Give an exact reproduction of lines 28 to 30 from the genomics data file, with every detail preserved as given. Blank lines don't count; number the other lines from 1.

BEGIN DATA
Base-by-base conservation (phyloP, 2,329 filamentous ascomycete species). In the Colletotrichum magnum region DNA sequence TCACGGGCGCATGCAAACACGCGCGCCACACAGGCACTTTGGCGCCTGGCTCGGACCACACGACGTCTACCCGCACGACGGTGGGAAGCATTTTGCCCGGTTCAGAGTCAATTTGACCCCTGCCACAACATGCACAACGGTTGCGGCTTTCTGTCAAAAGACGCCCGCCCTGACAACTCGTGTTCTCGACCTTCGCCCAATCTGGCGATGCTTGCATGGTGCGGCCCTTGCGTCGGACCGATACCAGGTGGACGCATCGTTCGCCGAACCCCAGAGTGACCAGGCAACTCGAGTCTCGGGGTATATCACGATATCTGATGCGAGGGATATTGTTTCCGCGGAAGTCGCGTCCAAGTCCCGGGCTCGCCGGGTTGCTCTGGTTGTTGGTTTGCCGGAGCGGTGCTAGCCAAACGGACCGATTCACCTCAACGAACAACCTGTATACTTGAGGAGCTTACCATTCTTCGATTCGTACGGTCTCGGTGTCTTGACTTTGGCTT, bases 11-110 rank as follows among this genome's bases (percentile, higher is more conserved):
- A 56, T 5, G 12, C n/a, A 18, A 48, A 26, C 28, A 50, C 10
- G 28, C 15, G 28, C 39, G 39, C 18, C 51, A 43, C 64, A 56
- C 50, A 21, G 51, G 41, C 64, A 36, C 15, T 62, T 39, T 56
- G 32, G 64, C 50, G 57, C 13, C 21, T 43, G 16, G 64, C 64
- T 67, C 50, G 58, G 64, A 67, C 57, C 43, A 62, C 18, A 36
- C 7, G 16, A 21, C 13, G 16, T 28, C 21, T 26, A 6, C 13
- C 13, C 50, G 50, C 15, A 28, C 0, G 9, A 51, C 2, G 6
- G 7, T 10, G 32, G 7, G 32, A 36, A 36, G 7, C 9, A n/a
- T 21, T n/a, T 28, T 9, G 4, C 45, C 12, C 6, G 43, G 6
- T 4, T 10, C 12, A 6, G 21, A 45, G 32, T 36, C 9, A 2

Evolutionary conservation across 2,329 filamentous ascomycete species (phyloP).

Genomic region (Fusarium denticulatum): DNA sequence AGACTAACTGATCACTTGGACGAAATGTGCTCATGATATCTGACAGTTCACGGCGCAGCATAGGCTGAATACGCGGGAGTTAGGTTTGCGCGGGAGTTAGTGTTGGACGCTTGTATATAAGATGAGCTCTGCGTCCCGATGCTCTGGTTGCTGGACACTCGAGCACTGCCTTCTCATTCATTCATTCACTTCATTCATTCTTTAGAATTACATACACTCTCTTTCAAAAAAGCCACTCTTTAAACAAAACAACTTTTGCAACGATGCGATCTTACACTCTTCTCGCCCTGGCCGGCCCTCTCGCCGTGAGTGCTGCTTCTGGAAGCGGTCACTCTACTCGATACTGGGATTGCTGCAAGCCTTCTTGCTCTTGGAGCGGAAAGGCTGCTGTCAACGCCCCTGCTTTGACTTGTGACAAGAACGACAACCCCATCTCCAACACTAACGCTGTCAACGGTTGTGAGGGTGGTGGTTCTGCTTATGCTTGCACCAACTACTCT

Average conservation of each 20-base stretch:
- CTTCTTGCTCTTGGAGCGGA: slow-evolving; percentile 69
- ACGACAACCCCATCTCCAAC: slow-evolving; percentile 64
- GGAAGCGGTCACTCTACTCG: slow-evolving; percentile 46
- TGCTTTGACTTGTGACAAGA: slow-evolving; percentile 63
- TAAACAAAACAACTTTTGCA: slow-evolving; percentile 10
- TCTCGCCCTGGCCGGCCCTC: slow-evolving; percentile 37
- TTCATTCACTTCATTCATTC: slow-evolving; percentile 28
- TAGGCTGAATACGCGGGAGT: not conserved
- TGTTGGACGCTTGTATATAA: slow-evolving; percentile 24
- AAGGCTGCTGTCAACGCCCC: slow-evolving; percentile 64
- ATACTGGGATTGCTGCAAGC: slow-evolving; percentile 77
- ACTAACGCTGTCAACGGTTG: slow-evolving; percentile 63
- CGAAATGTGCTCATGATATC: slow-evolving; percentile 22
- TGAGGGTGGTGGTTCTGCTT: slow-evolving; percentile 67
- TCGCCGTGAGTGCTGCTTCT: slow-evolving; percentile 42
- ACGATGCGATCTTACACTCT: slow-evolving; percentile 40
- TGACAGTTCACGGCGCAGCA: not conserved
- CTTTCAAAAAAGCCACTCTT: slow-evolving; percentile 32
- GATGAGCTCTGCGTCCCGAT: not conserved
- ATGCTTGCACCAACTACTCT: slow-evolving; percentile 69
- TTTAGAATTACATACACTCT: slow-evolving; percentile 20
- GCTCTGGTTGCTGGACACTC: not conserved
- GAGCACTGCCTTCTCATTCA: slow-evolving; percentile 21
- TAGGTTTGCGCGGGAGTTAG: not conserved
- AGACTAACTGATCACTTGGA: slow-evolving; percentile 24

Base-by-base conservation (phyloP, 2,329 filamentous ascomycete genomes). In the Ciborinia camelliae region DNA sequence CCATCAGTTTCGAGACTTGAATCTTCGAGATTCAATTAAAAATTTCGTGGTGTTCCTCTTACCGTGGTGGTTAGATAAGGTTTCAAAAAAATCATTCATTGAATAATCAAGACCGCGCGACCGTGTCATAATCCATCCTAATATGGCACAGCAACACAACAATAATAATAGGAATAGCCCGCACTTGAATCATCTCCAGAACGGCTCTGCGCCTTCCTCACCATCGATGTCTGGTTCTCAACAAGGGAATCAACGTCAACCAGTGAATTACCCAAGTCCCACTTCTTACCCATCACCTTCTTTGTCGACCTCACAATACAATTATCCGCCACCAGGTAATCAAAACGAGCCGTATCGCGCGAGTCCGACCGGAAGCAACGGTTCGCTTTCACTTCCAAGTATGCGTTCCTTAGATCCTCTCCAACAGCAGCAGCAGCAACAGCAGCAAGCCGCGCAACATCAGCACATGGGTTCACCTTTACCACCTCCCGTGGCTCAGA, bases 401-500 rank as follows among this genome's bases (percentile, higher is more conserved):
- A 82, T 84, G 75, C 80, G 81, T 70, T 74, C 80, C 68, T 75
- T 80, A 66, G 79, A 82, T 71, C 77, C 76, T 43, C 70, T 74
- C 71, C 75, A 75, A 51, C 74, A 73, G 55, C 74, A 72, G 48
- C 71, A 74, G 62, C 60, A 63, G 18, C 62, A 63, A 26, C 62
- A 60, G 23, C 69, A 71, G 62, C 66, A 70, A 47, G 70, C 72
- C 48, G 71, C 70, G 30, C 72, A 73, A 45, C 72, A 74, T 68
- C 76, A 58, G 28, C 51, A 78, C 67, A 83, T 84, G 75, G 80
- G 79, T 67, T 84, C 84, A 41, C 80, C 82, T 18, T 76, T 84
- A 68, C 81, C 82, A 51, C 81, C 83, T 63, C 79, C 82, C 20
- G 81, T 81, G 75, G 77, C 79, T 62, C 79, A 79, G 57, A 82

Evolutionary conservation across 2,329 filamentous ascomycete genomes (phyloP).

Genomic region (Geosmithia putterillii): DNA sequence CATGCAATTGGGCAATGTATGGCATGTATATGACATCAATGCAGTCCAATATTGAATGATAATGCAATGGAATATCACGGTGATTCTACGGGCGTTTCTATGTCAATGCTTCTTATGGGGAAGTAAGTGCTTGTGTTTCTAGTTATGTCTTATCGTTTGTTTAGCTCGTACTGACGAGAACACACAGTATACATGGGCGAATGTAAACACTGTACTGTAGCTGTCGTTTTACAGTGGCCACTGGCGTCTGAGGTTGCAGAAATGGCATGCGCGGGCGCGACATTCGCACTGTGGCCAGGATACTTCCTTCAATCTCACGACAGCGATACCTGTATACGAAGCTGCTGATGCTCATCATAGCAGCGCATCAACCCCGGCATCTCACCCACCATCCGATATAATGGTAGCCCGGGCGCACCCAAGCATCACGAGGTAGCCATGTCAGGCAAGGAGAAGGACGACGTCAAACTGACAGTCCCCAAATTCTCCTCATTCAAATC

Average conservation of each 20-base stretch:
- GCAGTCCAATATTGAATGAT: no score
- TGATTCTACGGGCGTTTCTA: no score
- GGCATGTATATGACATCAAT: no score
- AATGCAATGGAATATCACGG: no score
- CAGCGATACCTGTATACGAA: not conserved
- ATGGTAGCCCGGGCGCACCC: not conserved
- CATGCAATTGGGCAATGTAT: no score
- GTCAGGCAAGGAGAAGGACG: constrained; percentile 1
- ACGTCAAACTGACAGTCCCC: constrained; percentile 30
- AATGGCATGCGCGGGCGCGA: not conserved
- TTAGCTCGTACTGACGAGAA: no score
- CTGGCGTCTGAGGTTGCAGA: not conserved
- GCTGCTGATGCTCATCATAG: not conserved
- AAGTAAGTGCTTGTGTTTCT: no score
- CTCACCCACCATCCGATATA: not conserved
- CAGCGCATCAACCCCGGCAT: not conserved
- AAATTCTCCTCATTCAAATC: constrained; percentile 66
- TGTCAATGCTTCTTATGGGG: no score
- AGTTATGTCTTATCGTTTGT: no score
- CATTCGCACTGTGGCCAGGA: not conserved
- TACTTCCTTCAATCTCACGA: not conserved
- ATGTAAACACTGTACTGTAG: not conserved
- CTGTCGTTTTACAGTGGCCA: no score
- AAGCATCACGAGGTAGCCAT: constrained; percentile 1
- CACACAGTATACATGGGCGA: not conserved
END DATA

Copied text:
- TGAGGGTGGTGGTTCTGCTT: slow-evolving; percentile 67
- TCGCCGTGAGTGCTGCTTCT: slow-evolving; percentile 42
- ACGATGCGATCTTACACTCT: slow-evolving; percentile 40